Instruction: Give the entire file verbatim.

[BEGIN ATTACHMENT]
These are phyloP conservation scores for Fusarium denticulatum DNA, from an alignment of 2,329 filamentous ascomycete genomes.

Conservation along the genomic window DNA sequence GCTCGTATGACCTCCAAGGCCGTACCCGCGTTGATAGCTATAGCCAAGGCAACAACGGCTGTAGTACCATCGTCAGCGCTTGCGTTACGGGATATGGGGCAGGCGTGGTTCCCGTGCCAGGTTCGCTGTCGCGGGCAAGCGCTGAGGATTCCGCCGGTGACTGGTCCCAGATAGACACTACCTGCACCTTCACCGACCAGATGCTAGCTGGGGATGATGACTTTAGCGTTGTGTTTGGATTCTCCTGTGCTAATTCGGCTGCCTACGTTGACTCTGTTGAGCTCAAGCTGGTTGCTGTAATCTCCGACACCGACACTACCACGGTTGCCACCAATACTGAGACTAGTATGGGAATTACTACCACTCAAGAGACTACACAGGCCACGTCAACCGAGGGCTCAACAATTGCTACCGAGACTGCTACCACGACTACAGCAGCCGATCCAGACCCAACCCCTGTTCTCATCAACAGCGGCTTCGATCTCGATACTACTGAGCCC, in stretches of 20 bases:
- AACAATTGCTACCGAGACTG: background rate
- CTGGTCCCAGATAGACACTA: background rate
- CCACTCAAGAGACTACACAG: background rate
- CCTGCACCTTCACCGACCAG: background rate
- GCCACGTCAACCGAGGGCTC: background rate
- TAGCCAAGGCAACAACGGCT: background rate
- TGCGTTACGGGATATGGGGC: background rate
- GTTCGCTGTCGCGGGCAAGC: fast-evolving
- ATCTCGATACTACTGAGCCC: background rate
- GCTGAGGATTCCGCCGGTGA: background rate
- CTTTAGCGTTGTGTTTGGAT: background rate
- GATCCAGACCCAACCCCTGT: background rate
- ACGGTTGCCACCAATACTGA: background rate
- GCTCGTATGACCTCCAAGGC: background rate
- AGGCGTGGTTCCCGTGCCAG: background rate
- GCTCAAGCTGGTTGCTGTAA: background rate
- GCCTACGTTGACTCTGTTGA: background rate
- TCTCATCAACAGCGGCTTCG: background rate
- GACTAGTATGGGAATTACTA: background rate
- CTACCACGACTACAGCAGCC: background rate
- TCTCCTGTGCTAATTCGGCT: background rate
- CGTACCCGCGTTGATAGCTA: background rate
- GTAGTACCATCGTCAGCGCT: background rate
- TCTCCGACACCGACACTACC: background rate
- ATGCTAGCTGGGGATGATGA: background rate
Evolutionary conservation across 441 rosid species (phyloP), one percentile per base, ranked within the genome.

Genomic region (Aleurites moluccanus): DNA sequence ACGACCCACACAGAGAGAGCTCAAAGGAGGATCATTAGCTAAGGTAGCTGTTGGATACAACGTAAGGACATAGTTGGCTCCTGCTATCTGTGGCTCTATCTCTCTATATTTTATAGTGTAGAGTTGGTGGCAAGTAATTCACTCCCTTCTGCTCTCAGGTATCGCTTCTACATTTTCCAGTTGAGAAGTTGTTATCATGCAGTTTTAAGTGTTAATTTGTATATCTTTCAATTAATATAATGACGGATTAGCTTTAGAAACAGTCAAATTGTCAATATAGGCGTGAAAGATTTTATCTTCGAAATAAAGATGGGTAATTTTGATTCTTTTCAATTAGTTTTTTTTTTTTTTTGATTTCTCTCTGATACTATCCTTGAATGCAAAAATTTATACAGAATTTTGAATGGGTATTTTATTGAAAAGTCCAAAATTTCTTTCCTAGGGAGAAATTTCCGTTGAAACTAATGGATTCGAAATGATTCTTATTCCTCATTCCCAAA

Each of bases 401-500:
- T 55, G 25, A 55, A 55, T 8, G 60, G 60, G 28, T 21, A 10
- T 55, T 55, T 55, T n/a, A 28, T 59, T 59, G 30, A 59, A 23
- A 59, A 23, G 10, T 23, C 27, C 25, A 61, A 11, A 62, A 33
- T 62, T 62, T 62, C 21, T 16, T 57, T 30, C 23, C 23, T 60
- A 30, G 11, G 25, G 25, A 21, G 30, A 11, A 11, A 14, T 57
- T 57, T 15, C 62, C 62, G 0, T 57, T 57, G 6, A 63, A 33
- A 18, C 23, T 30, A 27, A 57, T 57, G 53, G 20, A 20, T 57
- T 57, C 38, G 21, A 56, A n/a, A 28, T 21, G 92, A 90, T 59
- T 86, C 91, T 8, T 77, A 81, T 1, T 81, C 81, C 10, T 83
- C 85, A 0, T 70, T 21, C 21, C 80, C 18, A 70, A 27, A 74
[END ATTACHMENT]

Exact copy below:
These are phyloP conservation scores for Fusarium denticulatum DNA, from an alignment of 2,329 filamentous ascomycete genomes.

Conservation along the genomic window DNA sequence GCTCGTATGACCTCCAAGGCCGTACCCGCGTTGATAGCTATAGCCAAGGCAACAACGGCTGTAGTACCATCGTCAGCGCTTGCGTTACGGGATATGGGGCAGGCGTGGTTCCCGTGCCAGGTTCGCTGTCGCGGGCAAGCGCTGAGGATTCCGCCGGTGACTGGTCCCAGATAGACACTACCTGCACCTTCACCGACCAGATGCTAGCTGGGGATGATGACTTTAGCGTTGTGTTTGGATTCTCCTGTGCTAATTCGGCTGCCTACGTTGACTCTGTTGAGCTCAAGCTGGTTGCTGTAATCTCCGACACCGACACTACCACGGTTGCCACCAATACTGAGACTAGTATGGGAATTACTACCACTCAAGAGACTACACAGGCCACGTCAACCGAGGGCTCAACAATTGCTACCGAGACTGCTACCACGACTACAGCAGCCGATCCAGACCCAACCCCTGTTCTCATCAACAGCGGCTTCGATCTCGATACTACTGAGCCC, in stretches of 20 bases:
- AACAATTGCTACCGAGACTG: background rate
- CTGGTCCCAGATAGACACTA: background rate
- CCACTCAAGAGACTACACAG: background rate
- CCTGCACCTTCACCGACCAG: background rate
- GCCACGTCAACCGAGGGCTC: background rate
- TAGCCAAGGCAACAACGGCT: background rate
- TGCGTTACGGGATATGGGGC: background rate
- GTTCGCTGTCGCGGGCAAGC: fast-evolving
- ATCTCGATACTACTGAGCCC: background rate
- GCTGAGGATTCCGCCGGTGA: background rate
- CTTTAGCGTTGTGTTTGGAT: background rate
- GATCCAGACCCAACCCCTGT: background rate
- ACGGTTGCCACCAATACTGA: background rate
- GCTCGTATGACCTCCAAGGC: background rate
- AGGCGTGGTTCCCGTGCCAG: background rate
- GCTCAAGCTGGTTGCTGTAA: background rate
- GCCTACGTTGACTCTGTTGA: background rate
- TCTCATCAACAGCGGCTTCG: background rate
- GACTAGTATGGGAATTACTA: background rate
- CTACCACGACTACAGCAGCC: background rate
- TCTCCTGTGCTAATTCGGCT: background rate
- CGTACCCGCGTTGATAGCTA: background rate
- GTAGTACCATCGTCAGCGCT: background rate
- TCTCCGACACCGACACTACC: background rate
- ATGCTAGCTGGGGATGATGA: background rate
Evolutionary conservation across 441 rosid species (phyloP), one percentile per base, ranked within the genome.

Genomic region (Aleurites moluccanus): DNA sequence ACGACCCACACAGAGAGAGCTCAAAGGAGGATCATTAGCTAAGGTAGCTGTTGGATACAACGTAAGGACATAGTTGGCTCCTGCTATCTGTGGCTCTATCTCTCTATATTTTATAGTGTAGAGTTGGTGGCAAGTAATTCACTCCCTTCTGCTCTCAGGTATCGCTTCTACATTTTCCAGTTGAGAAGTTGTTATCATGCAGTTTTAAGTGTTAATTTGTATATCTTTCAATTAATATAATGACGGATTAGCTTTAGAAACAGTCAAATTGTCAATATAGGCGTGAAAGATTTTATCTTCGAAATAAAGATGGGTAATTTTGATTCTTTTCAATTAGTTTTTTTTTTTTTTTGATTTCTCTCTGATACTATCCTTGAATGCAAAAATTTATACAGAATTTTGAATGGGTATTTTATTGAAAAGTCCAAAATTTCTTTCCTAGGGAGAAATTTCCGTTGAAACTAATGGATTCGAAATGATTCTTATTCCTCATTCCCAAA

Each of bases 401-500:
- T 55, G 25, A 55, A 55, T 8, G 60, G 60, G 28, T 21, A 10
- T 55, T 55, T 55, T n/a, A 28, T 59, T 59, G 30, A 59, A 23
- A 59, A 23, G 10, T 23, C 27, C 25, A 61, A 11, A 62, A 33
- T 62, T 62, T 62, C 21, T 16, T 57, T 30, C 23, C 23, T 60
- A 30, G 11, G 25, G 25, A 21, G 30, A 11, A 11, A 14, T 57
- T 57, T 15, C 62, C 62, G 0, T 57, T 57, G 6, A 63, A 33
- A 18, C 23, T 30, A 27, A 57, T 57, G 53, G 20, A 20, T 57
- T 57, C 38, G 21, A 56, A n/a, A 28, T 21, G 92, A 90, T 59
- T 86, C 91, T 8, T 77, A 81, T 1, T 81, C 81, C 10, T 83
- C 85, A 0, T 70, T 21, C 21, C 80, C 18, A 70, A 27, A 74